This blog is designed to highlight the paddling opportunities within South Dakota, mainly within a 50-mile radius of Sioux Falls. While Sioux Falls is far from the adventure of coastal regions, there is a certain satisfaction in utilizing the available waterways to observe weather, water conditions, and the landscape along the shoreline. In addition, there is a wealth of animal life on the waters of small South Dakota lakes, rivers, and creeks, including geese, ducks, pelicans, great blue heron, egrets, hawks, owls, perching birds, deer, raccoons, and beaver. Eagles, fox, and coyote are also sometimes spotted.

The sites described are places where I have kayaked over the past few years, mostly in South Dakota but sometimes including locations in Iowa and Minnesota. One of the best sources of information on the accessibility of small lakes is the South Dakota Atlas and Gazetteer, the large map book of South Dakota. Lakes with a public access are generally identified by a boat symbol marking the location of a launching site on public land.

You will notice the menu of paddling locations on the right side of the blog. Each of the postings is linked to one of the areas, and my intention is to provide a continuing review of the places where I paddle. Perhaps these narratives will help readers select waterways of interest to them. Please feel free to offer a comment regarding any of my postings; I would welcome the dialog.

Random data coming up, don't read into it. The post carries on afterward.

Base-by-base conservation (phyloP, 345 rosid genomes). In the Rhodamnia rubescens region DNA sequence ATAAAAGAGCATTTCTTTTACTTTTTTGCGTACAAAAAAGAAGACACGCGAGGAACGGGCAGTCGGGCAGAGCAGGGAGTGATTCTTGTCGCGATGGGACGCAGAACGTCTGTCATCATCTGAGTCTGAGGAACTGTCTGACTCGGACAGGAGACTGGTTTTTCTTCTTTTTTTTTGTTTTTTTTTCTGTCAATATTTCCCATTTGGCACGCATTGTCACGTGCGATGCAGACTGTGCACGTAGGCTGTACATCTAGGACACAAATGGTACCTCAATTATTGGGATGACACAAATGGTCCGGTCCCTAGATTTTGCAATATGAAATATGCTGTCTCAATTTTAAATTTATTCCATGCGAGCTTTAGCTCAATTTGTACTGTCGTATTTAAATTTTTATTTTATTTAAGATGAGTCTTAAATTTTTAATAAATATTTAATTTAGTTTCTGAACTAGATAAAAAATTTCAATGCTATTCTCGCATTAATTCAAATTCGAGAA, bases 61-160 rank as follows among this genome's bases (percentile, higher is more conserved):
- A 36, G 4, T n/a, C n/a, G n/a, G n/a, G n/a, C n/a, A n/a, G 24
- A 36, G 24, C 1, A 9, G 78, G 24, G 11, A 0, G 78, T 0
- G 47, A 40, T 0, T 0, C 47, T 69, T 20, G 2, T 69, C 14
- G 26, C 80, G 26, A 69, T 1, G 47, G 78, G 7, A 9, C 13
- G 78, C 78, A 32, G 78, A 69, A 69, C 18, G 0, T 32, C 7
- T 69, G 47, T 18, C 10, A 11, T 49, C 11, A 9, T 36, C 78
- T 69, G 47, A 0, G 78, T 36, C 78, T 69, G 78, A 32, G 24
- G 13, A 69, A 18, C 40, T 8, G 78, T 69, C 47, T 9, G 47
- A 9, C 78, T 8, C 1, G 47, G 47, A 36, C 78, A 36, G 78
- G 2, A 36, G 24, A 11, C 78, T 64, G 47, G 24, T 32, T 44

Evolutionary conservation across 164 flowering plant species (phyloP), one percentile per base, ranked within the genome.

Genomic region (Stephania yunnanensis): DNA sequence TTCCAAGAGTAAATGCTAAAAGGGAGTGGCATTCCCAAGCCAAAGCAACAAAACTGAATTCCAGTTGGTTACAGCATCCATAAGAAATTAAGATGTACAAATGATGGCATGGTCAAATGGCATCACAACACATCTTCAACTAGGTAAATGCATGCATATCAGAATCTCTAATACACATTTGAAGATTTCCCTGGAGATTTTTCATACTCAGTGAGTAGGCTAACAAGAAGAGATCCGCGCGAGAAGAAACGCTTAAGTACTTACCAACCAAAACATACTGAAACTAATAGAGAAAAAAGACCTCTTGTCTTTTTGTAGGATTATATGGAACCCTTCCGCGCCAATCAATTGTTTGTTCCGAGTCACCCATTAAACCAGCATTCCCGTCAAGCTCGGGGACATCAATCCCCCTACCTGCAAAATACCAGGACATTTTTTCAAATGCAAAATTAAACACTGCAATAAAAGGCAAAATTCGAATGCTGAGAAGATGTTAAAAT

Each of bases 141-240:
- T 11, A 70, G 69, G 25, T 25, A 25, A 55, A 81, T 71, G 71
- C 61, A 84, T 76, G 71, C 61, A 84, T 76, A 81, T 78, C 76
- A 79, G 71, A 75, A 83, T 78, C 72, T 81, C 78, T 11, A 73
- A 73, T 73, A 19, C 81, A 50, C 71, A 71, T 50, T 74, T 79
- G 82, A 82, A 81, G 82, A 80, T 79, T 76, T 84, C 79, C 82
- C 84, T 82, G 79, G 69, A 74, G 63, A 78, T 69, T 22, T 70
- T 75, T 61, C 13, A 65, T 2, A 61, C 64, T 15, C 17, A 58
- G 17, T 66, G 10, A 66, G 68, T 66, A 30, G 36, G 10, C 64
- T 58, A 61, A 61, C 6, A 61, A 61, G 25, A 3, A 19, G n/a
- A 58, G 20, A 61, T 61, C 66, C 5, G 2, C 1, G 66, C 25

I also maintain a companion blog that describes hiking opportunities within the Sioux Falls area. You can access that blog at:

Tuesday, January 22, 2013

An Expedition Tracing the Great Migration of Humans Out of Africa

I regularly check into the Adventure Blog  to keep alert to expedition/adventure travel currently underway, something that has been a keen interest of mine all my life.  A new expedition just setting out traces the movement of humans out of Africa as they spread throughout the world.  Journalist Paul Salopek is has just begun a trek that will take him from Ethiopia to Tierra del Fuego, at the tip of South America.  As our ancestors did during the Pleistocene era, Salopek will travel by foot throughout this migration route followed by our ancestors over the next seven years.  He will be reporting his observations along this trek through his blog, Out of Eden – A journey through time, which can be accessed at the following URL:

I will be following his blog narratives over this trek, and I thought that perhaps readers of this blog would also be interested. 

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